Lil Wayne Emmett Till: Song Reference Crossed the Line

Rapper Lil Wayne, born Dwayne Michael Carter, Jr., is no stranger to the press or to saying outrageous things.

This time, I don't believe he put much thought into what he said and wasn't prepared for the backlash that it brought about. Last month, Future's new song "Karate Chop (remix)" was leaked onto the internet. In the song, Wayne says that he was going to "beat" a female's genitals like Emmett Till. For those who don't know, Emmett Till was only 14-years-old when he was beaten, tortured, shot, lynched with barbed wire, attached to the fan of a cotton gin, and thrown into Mississippi's Tallahatchie River for allegedly flirting or whistling at a white woman back in the 50s. His death marked the beginning of the civil rights movement.


People don't realize how powerful our words are. There used to be a time in hip-hop when there was some sense of respect for one another and for those who came before us. Now, anything that jams is allowed to be recorded without a second thought. It doesn't matter how offensive it may be. There's no problem with giving the masses what they want, but what about the stories and metaphors that they need to hear? If artists wrote more positive or compelling lyrics that jammed, there's a good chance that the mind frame of generations could be changed.

Music is such an influential tool because it's universal. It reaches people in every nation, and with the internet, it can do this in a nanosecond. Before hip-hop was about bands making girls dance, Public Enemy and other such artists were encouraging young people to be more than a statistic. Queen Latifah spoke of U.N.I.T.Y. and put men in their place for calling her a female dog while Nicki Minaj made an entire song dedicated to calling a female a stupid gardening tool. Really? These songs are catchy, but what message are you trying to send to generations? Old school hip-hop is more lyrical than new school. There are new school artists who are lyricists, but many of our entertainers are just great entertainers. They don't have much depth to their lyrics.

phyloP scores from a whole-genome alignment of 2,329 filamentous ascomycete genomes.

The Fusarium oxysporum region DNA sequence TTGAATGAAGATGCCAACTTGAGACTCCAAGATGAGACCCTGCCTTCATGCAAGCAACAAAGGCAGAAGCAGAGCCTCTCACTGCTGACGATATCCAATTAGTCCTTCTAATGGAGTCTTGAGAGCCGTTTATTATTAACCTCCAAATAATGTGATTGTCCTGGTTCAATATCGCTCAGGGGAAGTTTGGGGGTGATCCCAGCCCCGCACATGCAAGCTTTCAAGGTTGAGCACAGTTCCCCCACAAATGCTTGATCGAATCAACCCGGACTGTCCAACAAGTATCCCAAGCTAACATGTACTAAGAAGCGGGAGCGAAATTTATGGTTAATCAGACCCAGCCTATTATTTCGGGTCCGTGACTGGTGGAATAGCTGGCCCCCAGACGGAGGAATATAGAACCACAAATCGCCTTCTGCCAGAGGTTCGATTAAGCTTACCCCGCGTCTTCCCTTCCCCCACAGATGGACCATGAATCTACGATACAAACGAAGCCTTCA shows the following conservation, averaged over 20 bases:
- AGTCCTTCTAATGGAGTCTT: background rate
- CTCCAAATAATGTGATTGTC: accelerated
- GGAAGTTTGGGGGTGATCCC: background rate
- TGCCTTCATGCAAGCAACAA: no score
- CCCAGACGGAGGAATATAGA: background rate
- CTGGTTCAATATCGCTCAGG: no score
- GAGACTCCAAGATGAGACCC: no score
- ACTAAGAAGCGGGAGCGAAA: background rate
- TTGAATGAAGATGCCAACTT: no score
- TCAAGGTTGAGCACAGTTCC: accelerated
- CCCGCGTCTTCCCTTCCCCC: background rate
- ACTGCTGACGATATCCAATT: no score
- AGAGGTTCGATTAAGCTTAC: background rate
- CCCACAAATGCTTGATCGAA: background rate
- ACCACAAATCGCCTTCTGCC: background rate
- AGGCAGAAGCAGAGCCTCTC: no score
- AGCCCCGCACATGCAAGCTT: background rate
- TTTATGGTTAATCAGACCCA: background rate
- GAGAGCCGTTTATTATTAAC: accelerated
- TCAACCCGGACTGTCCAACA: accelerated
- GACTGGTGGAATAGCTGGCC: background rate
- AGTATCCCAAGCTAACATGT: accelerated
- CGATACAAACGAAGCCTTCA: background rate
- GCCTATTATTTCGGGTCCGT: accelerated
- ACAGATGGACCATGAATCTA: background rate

In response to the words that Lil Wayne spoke about Emmett Till, the Till family sent a two-page letter to the rapper expressing their disgust for his degradation of Emmett Till, women, and the African American community. They too believe that the words we speak have more power than we think.

There are boys and girls of all ages and races who look up to these artists. Just because you don't want to be a role model doesn't mean you aren't still one to somebody. Most young people don't care about their history because they don't truly know and understand it. How can you know where you're going if you don't know and understand where you came from? Our past may not define us, but it does play a big role in our lives.

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Ursula Brantley

My name is Ursula Brantley and I'm a 27-year-old single mother from Shreveport, LA. Ever since I was young, I've loved writing and the older I became the more I realized that I'm actually pretty good at it. I believe that every young person should be educated about the world around them. The world is moving and changing so fast. We're the future of this one world so we must be on top of our game, but of course, with our own twist. We're such a diverse generation and we should use our diversity to our advantage and change the world.

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